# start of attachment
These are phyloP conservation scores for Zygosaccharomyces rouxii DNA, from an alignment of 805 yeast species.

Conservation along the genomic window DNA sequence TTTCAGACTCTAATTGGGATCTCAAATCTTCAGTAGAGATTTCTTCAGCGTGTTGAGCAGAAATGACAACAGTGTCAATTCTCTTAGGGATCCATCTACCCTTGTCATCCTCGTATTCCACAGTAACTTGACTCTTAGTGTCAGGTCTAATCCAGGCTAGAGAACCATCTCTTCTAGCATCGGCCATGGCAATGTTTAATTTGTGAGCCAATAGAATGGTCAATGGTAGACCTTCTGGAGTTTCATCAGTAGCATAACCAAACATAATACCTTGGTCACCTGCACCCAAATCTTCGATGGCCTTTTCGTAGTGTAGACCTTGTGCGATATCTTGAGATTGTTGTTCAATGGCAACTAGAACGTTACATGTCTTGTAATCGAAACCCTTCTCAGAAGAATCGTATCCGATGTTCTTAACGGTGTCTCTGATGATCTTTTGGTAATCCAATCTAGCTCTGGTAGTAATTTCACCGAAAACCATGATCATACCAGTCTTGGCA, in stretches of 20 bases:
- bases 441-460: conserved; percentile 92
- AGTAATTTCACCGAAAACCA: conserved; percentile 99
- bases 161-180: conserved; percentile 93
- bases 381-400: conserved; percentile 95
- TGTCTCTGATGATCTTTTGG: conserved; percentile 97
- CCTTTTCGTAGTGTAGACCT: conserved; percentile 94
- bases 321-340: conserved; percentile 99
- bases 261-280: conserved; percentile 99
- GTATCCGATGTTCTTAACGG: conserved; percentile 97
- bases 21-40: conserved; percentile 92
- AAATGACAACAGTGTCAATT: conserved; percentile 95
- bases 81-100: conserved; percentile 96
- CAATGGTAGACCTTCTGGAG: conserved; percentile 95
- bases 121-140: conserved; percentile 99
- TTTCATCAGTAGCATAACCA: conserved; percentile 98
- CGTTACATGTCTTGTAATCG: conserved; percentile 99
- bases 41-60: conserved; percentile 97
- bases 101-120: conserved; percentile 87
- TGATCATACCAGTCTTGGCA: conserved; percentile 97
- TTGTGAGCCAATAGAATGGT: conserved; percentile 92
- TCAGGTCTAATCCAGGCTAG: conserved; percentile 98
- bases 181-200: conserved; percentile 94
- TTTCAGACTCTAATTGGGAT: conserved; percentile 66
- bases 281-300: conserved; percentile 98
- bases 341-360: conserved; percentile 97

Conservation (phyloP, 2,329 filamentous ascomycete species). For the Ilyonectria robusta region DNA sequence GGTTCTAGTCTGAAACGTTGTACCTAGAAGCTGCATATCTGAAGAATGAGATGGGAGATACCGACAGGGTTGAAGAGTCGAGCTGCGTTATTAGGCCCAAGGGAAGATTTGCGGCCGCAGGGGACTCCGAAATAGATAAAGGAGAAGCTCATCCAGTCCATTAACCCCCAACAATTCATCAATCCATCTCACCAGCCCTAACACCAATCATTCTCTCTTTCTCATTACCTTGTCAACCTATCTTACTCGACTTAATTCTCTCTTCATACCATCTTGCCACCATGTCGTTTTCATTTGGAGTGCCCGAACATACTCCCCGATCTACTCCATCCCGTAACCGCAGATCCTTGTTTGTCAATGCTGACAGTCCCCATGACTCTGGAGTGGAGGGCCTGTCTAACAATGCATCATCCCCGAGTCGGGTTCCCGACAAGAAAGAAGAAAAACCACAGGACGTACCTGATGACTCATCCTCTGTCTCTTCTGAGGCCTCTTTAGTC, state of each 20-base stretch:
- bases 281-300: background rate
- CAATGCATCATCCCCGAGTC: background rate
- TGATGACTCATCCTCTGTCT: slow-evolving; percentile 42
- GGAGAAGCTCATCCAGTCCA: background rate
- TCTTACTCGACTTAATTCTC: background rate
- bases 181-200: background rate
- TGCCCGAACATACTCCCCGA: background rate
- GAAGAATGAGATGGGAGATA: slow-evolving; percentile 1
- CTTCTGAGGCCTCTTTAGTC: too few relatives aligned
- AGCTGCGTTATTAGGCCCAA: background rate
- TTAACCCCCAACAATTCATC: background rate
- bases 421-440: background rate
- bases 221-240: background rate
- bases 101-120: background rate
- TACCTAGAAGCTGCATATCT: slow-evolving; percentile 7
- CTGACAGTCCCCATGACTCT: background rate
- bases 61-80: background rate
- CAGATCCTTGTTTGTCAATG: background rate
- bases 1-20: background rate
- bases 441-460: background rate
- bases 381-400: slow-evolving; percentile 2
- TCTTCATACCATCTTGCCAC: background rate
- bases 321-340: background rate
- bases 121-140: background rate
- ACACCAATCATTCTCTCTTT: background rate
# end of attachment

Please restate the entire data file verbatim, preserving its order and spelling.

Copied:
These are phyloP conservation scores for Zygosaccharomyces rouxii DNA, from an alignment of 805 yeast species.

Conservation along the genomic window DNA sequence TTTCAGACTCTAATTGGGATCTCAAATCTTCAGTAGAGATTTCTTCAGCGTGTTGAGCAGAAATGACAACAGTGTCAATTCTCTTAGGGATCCATCTACCCTTGTCATCCTCGTATTCCACAGTAACTTGACTCTTAGTGTCAGGTCTAATCCAGGCTAGAGAACCATCTCTTCTAGCATCGGCCATGGCAATGTTTAATTTGTGAGCCAATAGAATGGTCAATGGTAGACCTTCTGGAGTTTCATCAGTAGCATAACCAAACATAATACCTTGGTCACCTGCACCCAAATCTTCGATGGCCTTTTCGTAGTGTAGACCTTGTGCGATATCTTGAGATTGTTGTTCAATGGCAACTAGAACGTTACATGTCTTGTAATCGAAACCCTTCTCAGAAGAATCGTATCCGATGTTCTTAACGGTGTCTCTGATGATCTTTTGGTAATCCAATCTAGCTCTGGTAGTAATTTCACCGAAAACCATGATCATACCAGTCTTGGCA, in stretches of 20 bases:
- bases 441-460: conserved; percentile 92
- AGTAATTTCACCGAAAACCA: conserved; percentile 99
- bases 161-180: conserved; percentile 93
- bases 381-400: conserved; percentile 95
- TGTCTCTGATGATCTTTTGG: conserved; percentile 97
- CCTTTTCGTAGTGTAGACCT: conserved; percentile 94
- bases 321-340: conserved; percentile 99
- bases 261-280: conserved; percentile 99
- GTATCCGATGTTCTTAACGG: conserved; percentile 97
- bases 21-40: conserved; percentile 92
- AAATGACAACAGTGTCAATT: conserved; percentile 95
- bases 81-100: conserved; percentile 96
- CAATGGTAGACCTTCTGGAG: conserved; percentile 95
- bases 121-140: conserved; percentile 99
- TTTCATCAGTAGCATAACCA: conserved; percentile 98
- CGTTACATGTCTTGTAATCG: conserved; percentile 99
- bases 41-60: conserved; percentile 97
- bases 101-120: conserved; percentile 87
- TGATCATACCAGTCTTGGCA: conserved; percentile 97
- TTGTGAGCCAATAGAATGGT: conserved; percentile 92
- TCAGGTCTAATCCAGGCTAG: conserved; percentile 98
- bases 181-200: conserved; percentile 94
- TTTCAGACTCTAATTGGGAT: conserved; percentile 66
- bases 281-300: conserved; percentile 98
- bases 341-360: conserved; percentile 97

Conservation (phyloP, 2,329 filamentous ascomycete species). For the Ilyonectria robusta region DNA sequence GGTTCTAGTCTGAAACGTTGTACCTAGAAGCTGCATATCTGAAGAATGAGATGGGAGATACCGACAGGGTTGAAGAGTCGAGCTGCGTTATTAGGCCCAAGGGAAGATTTGCGGCCGCAGGGGACTCCGAAATAGATAAAGGAGAAGCTCATCCAGTCCATTAACCCCCAACAATTCATCAATCCATCTCACCAGCCCTAACACCAATCATTCTCTCTTTCTCATTACCTTGTCAACCTATCTTACTCGACTTAATTCTCTCTTCATACCATCTTGCCACCATGTCGTTTTCATTTGGAGTGCCCGAACATACTCCCCGATCTACTCCATCCCGTAACCGCAGATCCTTGTTTGTCAATGCTGACAGTCCCCATGACTCTGGAGTGGAGGGCCTGTCTAACAATGCATCATCCCCGAGTCGGGTTCCCGACAAGAAAGAAGAAAAACCACAGGACGTACCTGATGACTCATCCTCTGTCTCTTCTGAGGCCTCTTTAGTC, state of each 20-base stretch:
- bases 281-300: background rate
- CAATGCATCATCCCCGAGTC: background rate
- TGATGACTCATCCTCTGTCT: slow-evolving; percentile 42
- GGAGAAGCTCATCCAGTCCA: background rate
- TCTTACTCGACTTAATTCTC: background rate
- bases 181-200: background rate
- TGCCCGAACATACTCCCCGA: background rate
- GAAGAATGAGATGGGAGATA: slow-evolving; percentile 1
- CTTCTGAGGCCTCTTTAGTC: too few relatives aligned
- AGCTGCGTTATTAGGCCCAA: background rate
- TTAACCCCCAACAATTCATC: background rate
- bases 421-440: background rate
- bases 221-240: background rate
- bases 101-120: background rate
- TACCTAGAAGCTGCATATCT: slow-evolving; percentile 7
- CTGACAGTCCCCATGACTCT: background rate
- bases 61-80: background rate
- CAGATCCTTGTTTGTCAATG: background rate
- bases 1-20: background rate
- bases 441-460: background rate
- bases 381-400: slow-evolving; percentile 2
- TCTTCATACCATCTTGCCAC: background rate
- bases 321-340: background rate
- bases 121-140: background rate
- ACACCAATCATTCTCTCTTT: background rate